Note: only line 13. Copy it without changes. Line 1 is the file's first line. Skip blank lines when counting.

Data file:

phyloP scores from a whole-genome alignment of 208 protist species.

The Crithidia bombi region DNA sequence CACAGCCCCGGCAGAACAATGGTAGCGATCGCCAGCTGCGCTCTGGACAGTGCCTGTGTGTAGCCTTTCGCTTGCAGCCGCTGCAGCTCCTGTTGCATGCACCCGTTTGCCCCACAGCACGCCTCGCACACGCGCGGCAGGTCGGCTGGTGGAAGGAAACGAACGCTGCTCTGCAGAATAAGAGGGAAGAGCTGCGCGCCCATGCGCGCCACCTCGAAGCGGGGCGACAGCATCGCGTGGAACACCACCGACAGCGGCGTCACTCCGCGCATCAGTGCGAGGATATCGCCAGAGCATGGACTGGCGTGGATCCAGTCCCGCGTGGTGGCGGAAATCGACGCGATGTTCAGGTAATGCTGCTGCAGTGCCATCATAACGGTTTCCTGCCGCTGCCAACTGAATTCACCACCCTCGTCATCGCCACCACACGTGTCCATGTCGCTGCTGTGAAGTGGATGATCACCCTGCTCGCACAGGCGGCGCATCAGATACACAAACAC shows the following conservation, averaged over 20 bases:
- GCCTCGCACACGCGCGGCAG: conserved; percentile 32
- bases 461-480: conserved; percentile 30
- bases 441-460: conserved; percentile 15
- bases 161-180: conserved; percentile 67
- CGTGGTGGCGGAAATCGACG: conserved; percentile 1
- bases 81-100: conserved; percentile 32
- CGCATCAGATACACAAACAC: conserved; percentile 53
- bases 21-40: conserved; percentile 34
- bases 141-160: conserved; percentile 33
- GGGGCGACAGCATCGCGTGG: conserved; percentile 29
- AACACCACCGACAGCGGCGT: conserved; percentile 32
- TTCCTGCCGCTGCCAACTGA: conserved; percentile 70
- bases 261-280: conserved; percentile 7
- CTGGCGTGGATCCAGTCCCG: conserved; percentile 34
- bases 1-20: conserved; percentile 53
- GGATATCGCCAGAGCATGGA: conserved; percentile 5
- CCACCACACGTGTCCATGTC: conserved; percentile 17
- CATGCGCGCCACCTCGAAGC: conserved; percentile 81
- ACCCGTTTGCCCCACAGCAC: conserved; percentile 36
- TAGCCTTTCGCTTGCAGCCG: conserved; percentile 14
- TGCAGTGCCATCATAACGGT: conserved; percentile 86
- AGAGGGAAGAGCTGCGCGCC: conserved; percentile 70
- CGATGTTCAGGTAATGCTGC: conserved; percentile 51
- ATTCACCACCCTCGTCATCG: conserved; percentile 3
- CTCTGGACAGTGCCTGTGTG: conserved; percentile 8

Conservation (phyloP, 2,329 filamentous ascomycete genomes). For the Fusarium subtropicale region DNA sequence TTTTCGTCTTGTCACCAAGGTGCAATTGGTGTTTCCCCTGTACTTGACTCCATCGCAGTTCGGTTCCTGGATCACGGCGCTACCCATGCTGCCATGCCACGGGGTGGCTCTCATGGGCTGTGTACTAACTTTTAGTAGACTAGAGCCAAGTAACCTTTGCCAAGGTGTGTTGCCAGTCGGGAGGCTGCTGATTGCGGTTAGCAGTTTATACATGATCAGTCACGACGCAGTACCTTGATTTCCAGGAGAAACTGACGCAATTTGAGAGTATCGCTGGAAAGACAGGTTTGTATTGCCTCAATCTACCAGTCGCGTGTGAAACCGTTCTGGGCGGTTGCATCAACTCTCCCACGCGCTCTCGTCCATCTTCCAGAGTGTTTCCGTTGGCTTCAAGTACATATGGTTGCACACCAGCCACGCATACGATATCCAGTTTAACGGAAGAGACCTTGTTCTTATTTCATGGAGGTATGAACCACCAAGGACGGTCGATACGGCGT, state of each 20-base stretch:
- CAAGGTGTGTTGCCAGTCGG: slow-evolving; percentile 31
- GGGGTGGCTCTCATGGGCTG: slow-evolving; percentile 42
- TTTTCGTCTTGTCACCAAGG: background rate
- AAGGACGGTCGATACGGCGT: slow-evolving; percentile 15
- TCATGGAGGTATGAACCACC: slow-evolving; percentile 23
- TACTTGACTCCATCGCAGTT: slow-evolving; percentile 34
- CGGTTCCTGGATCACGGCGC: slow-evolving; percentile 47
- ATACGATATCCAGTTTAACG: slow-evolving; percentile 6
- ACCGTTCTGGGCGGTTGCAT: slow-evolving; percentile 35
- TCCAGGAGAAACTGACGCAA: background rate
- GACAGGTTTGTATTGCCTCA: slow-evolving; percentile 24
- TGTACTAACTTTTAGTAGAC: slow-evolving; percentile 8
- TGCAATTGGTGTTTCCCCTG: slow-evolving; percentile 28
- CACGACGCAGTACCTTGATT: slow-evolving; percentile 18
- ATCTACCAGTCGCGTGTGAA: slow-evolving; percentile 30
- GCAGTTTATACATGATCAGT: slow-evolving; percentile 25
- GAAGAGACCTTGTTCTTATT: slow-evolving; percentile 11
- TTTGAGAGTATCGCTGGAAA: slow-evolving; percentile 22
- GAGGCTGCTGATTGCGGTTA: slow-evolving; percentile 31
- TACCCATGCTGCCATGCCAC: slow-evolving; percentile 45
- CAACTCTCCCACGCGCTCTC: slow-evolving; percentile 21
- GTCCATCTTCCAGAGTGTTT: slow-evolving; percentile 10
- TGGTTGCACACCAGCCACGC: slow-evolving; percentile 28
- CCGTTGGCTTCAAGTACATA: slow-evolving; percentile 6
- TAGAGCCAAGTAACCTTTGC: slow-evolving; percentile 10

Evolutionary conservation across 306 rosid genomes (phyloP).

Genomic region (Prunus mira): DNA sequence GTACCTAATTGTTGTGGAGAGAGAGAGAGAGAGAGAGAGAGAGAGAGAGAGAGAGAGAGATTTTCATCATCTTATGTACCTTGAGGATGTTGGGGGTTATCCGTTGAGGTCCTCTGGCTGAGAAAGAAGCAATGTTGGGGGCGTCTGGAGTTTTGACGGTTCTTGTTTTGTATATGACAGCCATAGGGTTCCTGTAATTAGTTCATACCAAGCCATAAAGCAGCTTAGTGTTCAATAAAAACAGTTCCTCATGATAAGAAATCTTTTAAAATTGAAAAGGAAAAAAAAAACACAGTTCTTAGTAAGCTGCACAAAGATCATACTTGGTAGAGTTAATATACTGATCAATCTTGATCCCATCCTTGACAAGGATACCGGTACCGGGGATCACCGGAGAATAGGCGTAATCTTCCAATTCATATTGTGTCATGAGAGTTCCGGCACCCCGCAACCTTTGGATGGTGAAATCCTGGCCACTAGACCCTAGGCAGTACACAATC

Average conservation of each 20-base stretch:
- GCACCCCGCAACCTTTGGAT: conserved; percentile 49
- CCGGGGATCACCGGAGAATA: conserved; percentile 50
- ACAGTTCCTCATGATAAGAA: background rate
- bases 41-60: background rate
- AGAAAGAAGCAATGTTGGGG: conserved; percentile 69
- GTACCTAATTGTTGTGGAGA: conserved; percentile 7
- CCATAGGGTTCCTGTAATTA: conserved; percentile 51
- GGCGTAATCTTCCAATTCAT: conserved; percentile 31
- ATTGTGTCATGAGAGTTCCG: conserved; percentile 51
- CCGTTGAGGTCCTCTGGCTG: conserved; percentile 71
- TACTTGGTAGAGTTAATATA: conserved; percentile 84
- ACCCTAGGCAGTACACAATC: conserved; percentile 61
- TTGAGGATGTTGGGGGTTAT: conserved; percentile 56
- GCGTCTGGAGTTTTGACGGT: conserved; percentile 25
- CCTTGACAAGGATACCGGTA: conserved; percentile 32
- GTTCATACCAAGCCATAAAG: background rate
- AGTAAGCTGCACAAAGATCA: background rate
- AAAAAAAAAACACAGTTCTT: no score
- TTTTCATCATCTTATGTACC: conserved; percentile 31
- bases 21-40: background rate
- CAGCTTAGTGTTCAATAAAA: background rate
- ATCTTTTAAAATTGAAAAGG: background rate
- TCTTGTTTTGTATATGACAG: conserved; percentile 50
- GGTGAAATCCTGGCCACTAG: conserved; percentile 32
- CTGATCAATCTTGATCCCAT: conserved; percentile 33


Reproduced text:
- AACACCACCGACAGCGGCGT: conserved; percentile 32